Health app in China to control citizen movements after relaxing lockdown measures 

Two of the most popular apps in China are hosting a new health survey app to control the movements of Chinese citizens, following cities relaxing lockdown measures this week.

To travel, a user must complete the quick survey. The software issues them with a coloured health code, green, yellow, or red, which dictates whether they can leave the house and where they can go.

The survey is built on the popular WeChat and Alipay apps, two multipurpose apps used for social interaction to banking and finances are being used as hosting platforms for the health survey app. 

Without one of the two apps, it would be extremely difficult, if not impossible, to live and work in China.    

Taking WeChat for example, the platform is a more packed version of WhatsApp, however a user’s bank account is linked to the app which in turn is linked to the user’s address. This allows for efficient usage of being able to perform fast transactions between user to user and also allows the app to pay for goods and services through QR codes. Essentially, the app promotes augmented reality where the user’s natural environment is enhanced and can be digitally manipulated, with QR codes commonplace in China, inside every bar and restaurant, on public bikes and even on hire cars.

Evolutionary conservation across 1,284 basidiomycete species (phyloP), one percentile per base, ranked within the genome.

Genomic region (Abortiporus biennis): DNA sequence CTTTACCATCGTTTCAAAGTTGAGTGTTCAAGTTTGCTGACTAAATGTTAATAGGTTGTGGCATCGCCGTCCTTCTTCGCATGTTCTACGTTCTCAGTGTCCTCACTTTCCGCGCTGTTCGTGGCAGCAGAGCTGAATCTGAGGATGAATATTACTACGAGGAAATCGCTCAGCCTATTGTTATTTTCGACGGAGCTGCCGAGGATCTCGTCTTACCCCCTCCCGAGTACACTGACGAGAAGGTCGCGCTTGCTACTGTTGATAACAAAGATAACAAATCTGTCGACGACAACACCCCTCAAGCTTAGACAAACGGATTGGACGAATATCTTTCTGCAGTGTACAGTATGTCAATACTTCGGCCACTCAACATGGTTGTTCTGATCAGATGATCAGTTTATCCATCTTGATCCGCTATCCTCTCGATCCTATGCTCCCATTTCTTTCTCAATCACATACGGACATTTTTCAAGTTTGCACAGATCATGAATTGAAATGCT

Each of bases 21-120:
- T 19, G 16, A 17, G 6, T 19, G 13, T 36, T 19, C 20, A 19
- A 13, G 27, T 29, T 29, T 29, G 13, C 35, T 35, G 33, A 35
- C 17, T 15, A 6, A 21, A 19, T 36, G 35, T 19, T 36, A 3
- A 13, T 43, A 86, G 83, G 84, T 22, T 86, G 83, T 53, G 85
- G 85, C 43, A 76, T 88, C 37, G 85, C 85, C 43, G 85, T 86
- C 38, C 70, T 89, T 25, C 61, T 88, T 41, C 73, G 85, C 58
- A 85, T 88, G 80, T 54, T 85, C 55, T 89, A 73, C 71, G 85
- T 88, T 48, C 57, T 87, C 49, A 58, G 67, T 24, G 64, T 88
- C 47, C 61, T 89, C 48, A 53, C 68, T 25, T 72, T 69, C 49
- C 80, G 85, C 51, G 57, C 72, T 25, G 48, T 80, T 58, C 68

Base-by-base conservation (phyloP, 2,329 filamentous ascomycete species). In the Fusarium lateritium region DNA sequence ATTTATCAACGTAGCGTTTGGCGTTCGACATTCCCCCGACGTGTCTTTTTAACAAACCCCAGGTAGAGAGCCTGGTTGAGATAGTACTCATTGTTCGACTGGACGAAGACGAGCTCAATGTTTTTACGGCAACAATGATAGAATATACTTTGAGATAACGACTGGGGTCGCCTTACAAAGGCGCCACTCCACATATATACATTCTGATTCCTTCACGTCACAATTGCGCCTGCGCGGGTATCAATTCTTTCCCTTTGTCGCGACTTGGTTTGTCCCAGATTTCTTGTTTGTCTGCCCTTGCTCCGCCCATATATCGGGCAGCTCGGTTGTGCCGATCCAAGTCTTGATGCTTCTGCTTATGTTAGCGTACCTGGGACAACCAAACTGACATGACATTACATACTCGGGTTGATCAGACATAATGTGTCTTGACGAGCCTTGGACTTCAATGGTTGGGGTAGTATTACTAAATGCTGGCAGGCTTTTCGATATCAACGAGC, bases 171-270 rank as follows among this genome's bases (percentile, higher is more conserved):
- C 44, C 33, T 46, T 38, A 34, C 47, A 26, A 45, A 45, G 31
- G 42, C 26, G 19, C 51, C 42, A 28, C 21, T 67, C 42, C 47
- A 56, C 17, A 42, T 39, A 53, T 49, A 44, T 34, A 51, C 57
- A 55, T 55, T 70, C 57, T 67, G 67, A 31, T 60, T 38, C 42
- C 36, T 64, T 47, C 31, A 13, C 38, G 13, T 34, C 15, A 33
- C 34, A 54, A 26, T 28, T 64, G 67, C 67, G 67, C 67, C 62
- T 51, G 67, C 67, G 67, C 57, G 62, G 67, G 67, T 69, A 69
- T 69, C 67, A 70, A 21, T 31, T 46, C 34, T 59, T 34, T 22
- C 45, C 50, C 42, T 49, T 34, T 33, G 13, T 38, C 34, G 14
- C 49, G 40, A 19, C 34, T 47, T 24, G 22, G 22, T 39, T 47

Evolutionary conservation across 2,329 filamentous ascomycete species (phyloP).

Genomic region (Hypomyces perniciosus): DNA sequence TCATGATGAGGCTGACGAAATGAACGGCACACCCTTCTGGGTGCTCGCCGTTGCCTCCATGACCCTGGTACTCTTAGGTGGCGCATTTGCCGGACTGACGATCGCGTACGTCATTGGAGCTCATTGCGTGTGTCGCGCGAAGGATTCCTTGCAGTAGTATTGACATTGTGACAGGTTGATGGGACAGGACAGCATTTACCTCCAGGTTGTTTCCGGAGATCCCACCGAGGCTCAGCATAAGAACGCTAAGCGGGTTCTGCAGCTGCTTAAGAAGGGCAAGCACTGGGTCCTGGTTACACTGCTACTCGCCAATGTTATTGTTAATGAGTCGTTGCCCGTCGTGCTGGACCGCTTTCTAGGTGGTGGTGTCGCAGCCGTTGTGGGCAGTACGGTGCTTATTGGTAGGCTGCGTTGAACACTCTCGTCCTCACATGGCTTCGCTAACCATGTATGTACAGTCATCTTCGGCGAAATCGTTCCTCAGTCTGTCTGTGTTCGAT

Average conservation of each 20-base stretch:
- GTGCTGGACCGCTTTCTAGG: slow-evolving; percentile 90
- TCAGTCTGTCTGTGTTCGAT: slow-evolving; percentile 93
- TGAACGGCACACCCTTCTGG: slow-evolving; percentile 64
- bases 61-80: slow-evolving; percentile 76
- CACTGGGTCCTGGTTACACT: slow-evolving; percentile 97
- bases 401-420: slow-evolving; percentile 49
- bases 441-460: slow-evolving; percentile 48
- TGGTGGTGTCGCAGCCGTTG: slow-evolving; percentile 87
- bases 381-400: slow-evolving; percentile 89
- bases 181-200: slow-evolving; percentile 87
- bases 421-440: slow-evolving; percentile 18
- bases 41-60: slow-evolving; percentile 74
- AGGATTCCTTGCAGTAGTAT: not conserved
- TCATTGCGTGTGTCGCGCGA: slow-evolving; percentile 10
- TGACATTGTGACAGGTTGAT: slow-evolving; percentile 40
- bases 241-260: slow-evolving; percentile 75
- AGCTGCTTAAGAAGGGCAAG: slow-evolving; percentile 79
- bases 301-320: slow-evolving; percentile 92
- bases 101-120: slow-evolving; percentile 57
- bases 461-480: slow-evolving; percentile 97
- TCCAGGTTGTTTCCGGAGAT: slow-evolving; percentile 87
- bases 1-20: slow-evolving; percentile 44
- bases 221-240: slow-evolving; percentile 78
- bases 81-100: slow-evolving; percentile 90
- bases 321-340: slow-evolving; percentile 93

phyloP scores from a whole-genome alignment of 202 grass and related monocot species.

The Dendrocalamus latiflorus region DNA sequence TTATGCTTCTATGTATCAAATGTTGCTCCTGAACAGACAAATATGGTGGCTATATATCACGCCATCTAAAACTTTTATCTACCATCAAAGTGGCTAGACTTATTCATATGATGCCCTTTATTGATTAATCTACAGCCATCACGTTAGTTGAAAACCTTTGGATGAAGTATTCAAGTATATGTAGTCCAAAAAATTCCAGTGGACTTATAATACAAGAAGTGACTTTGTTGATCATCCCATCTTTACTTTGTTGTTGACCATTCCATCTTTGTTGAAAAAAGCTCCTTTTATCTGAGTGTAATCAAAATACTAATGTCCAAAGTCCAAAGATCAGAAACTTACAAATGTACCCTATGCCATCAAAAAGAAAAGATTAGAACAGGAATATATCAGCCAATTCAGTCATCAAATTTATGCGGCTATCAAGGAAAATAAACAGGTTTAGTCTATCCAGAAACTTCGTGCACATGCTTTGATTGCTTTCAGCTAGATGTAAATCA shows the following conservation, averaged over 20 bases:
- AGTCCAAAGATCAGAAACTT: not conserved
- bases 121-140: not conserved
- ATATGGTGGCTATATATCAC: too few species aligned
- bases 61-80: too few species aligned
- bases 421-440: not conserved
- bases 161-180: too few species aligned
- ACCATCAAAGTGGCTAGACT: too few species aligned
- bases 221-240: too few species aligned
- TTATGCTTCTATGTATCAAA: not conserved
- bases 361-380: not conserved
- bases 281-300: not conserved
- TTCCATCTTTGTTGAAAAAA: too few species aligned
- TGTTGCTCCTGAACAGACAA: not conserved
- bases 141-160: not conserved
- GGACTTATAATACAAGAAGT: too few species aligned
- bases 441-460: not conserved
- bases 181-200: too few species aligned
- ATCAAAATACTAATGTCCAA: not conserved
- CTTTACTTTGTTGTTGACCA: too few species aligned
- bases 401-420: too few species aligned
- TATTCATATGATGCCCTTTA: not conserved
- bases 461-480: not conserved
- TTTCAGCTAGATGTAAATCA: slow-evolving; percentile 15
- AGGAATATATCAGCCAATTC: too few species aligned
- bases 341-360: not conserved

Augmented reality in China means turning one’s smartphone into a digital passport. WeChat and Alipay provide the user with a unique QR codes comparably akin to the chip in a regular passport.  Now, in order to travel from Wuhan, the user has to complete the survey on their smartphone. 

Once complete, the user receives a colour code either green, yellow or red. Green means you are free to travel, whereas yellow and red prevent travel. Yellow means you’ve had contact with another infected person but haven’t finished two weeks in quarantine. Red means you have, or likely have the coronavirus, symptoms of and/or waiting for diagnosis. 

China already collects vast amounts of data on its citizens for policing purposes; such as the monitoring of WeChat communications as well as mass CCTV surveillance and facial recognition.